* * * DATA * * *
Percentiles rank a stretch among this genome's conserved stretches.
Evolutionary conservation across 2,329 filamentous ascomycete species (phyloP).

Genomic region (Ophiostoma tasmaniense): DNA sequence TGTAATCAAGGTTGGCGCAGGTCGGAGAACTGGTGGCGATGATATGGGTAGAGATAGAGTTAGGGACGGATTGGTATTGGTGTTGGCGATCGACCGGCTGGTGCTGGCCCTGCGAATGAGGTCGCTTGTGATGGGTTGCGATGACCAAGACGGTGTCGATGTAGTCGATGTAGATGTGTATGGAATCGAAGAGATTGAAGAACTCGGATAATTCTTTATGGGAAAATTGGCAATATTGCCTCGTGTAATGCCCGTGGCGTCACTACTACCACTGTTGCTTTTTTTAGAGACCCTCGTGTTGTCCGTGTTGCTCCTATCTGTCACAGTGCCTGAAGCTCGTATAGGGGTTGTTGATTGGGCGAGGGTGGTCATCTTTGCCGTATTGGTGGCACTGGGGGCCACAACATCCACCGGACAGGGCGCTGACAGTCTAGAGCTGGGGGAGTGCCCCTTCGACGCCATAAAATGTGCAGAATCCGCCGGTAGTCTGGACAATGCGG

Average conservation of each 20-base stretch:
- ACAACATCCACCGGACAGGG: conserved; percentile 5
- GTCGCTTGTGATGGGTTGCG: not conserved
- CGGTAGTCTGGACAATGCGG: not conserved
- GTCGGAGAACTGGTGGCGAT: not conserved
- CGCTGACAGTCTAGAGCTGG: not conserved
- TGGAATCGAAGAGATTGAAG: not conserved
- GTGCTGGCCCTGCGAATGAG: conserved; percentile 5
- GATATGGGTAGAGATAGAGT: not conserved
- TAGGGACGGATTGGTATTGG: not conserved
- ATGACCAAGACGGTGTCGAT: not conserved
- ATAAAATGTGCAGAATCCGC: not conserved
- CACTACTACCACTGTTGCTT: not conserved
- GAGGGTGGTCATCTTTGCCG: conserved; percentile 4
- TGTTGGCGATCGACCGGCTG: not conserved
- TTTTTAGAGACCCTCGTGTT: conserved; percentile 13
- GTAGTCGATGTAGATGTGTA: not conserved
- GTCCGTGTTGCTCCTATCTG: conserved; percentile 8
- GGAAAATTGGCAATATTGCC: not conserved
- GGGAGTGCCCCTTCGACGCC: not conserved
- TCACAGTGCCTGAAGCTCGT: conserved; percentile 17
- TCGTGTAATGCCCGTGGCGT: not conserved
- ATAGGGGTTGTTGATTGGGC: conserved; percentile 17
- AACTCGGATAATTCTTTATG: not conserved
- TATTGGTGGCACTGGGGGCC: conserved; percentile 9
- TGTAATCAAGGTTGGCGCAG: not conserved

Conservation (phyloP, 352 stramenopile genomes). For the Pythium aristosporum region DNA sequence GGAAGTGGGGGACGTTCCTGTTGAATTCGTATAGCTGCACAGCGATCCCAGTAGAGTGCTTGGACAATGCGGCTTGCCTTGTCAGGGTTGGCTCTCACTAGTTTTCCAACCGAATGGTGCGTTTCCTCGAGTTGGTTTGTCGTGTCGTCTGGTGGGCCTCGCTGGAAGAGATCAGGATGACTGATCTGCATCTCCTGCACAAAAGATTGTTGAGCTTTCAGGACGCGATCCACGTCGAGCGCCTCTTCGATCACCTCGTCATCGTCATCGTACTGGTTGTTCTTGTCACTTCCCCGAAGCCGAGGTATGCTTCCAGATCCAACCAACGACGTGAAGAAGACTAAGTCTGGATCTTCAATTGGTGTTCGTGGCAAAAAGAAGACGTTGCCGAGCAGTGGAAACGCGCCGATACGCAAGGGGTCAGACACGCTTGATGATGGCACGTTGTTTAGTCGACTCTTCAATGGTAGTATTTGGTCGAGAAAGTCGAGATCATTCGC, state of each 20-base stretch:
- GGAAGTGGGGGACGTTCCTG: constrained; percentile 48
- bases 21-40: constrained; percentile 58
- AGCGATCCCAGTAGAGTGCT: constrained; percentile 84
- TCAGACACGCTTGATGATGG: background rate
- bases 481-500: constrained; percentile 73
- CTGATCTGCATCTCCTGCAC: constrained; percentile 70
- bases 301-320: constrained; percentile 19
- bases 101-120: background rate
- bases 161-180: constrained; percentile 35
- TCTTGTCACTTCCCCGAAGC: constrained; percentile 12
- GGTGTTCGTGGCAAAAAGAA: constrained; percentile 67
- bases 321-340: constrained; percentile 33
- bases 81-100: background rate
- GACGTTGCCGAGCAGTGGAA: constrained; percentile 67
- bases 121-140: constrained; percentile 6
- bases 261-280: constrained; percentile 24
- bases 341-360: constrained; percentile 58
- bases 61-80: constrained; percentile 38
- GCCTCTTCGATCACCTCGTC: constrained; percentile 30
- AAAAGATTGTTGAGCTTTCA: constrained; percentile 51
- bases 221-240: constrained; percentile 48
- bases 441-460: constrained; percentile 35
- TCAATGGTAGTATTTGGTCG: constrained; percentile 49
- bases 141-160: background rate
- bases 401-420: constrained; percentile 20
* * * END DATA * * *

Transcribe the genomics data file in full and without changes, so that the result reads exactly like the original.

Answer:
Percentiles rank a stretch among this genome's conserved stretches.
Evolutionary conservation across 2,329 filamentous ascomycete species (phyloP).

Genomic region (Ophiostoma tasmaniense): DNA sequence TGTAATCAAGGTTGGCGCAGGTCGGAGAACTGGTGGCGATGATATGGGTAGAGATAGAGTTAGGGACGGATTGGTATTGGTGTTGGCGATCGACCGGCTGGTGCTGGCCCTGCGAATGAGGTCGCTTGTGATGGGTTGCGATGACCAAGACGGTGTCGATGTAGTCGATGTAGATGTGTATGGAATCGAAGAGATTGAAGAACTCGGATAATTCTTTATGGGAAAATTGGCAATATTGCCTCGTGTAATGCCCGTGGCGTCACTACTACCACTGTTGCTTTTTTTAGAGACCCTCGTGTTGTCCGTGTTGCTCCTATCTGTCACAGTGCCTGAAGCTCGTATAGGGGTTGTTGATTGGGCGAGGGTGGTCATCTTTGCCGTATTGGTGGCACTGGGGGCCACAACATCCACCGGACAGGGCGCTGACAGTCTAGAGCTGGGGGAGTGCCCCTTCGACGCCATAAAATGTGCAGAATCCGCCGGTAGTCTGGACAATGCGG

Average conservation of each 20-base stretch:
- ACAACATCCACCGGACAGGG: conserved; percentile 5
- GTCGCTTGTGATGGGTTGCG: not conserved
- CGGTAGTCTGGACAATGCGG: not conserved
- GTCGGAGAACTGGTGGCGAT: not conserved
- CGCTGACAGTCTAGAGCTGG: not conserved
- TGGAATCGAAGAGATTGAAG: not conserved
- GTGCTGGCCCTGCGAATGAG: conserved; percentile 5
- GATATGGGTAGAGATAGAGT: not conserved
- TAGGGACGGATTGGTATTGG: not conserved
- ATGACCAAGACGGTGTCGAT: not conserved
- ATAAAATGTGCAGAATCCGC: not conserved
- CACTACTACCACTGTTGCTT: not conserved
- GAGGGTGGTCATCTTTGCCG: conserved; percentile 4
- TGTTGGCGATCGACCGGCTG: not conserved
- TTTTTAGAGACCCTCGTGTT: conserved; percentile 13
- GTAGTCGATGTAGATGTGTA: not conserved
- GTCCGTGTTGCTCCTATCTG: conserved; percentile 8
- GGAAAATTGGCAATATTGCC: not conserved
- GGGAGTGCCCCTTCGACGCC: not conserved
- TCACAGTGCCTGAAGCTCGT: conserved; percentile 17
- TCGTGTAATGCCCGTGGCGT: not conserved
- ATAGGGGTTGTTGATTGGGC: conserved; percentile 17
- AACTCGGATAATTCTTTATG: not conserved
- TATTGGTGGCACTGGGGGCC: conserved; percentile 9
- TGTAATCAAGGTTGGCGCAG: not conserved

Conservation (phyloP, 352 stramenopile genomes). For the Pythium aristosporum region DNA sequence GGAAGTGGGGGACGTTCCTGTTGAATTCGTATAGCTGCACAGCGATCCCAGTAGAGTGCTTGGACAATGCGGCTTGCCTTGTCAGGGTTGGCTCTCACTAGTTTTCCAACCGAATGGTGCGTTTCCTCGAGTTGGTTTGTCGTGTCGTCTGGTGGGCCTCGCTGGAAGAGATCAGGATGACTGATCTGCATCTCCTGCACAAAAGATTGTTGAGCTTTCAGGACGCGATCCACGTCGAGCGCCTCTTCGATCACCTCGTCATCGTCATCGTACTGGTTGTTCTTGTCACTTCCCCGAAGCCGAGGTATGCTTCCAGATCCAACCAACGACGTGAAGAAGACTAAGTCTGGATCTTCAATTGGTGTTCGTGGCAAAAAGAAGACGTTGCCGAGCAGTGGAAACGCGCCGATACGCAAGGGGTCAGACACGCTTGATGATGGCACGTTGTTTAGTCGACTCTTCAATGGTAGTATTTGGTCGAGAAAGTCGAGATCATTCGC, state of each 20-base stretch:
- GGAAGTGGGGGACGTTCCTG: constrained; percentile 48
- bases 21-40: constrained; percentile 58
- AGCGATCCCAGTAGAGTGCT: constrained; percentile 84
- TCAGACACGCTTGATGATGG: background rate
- bases 481-500: constrained; percentile 73
- CTGATCTGCATCTCCTGCAC: constrained; percentile 70
- bases 301-320: constrained; percentile 19
- bases 101-120: background rate
- bases 161-180: constrained; percentile 35
- TCTTGTCACTTCCCCGAAGC: constrained; percentile 12
- GGTGTTCGTGGCAAAAAGAA: constrained; percentile 67
- bases 321-340: constrained; percentile 33
- bases 81-100: background rate
- GACGTTGCCGAGCAGTGGAA: constrained; percentile 67
- bases 121-140: constrained; percentile 6
- bases 261-280: constrained; percentile 24
- bases 341-360: constrained; percentile 58
- bases 61-80: constrained; percentile 38
- GCCTCTTCGATCACCTCGTC: constrained; percentile 30
- AAAAGATTGTTGAGCTTTCA: constrained; percentile 51
- bases 221-240: constrained; percentile 48
- bases 441-460: constrained; percentile 35
- TCAATGGTAGTATTTGGTCG: constrained; percentile 49
- bases 141-160: background rate
- bases 401-420: constrained; percentile 20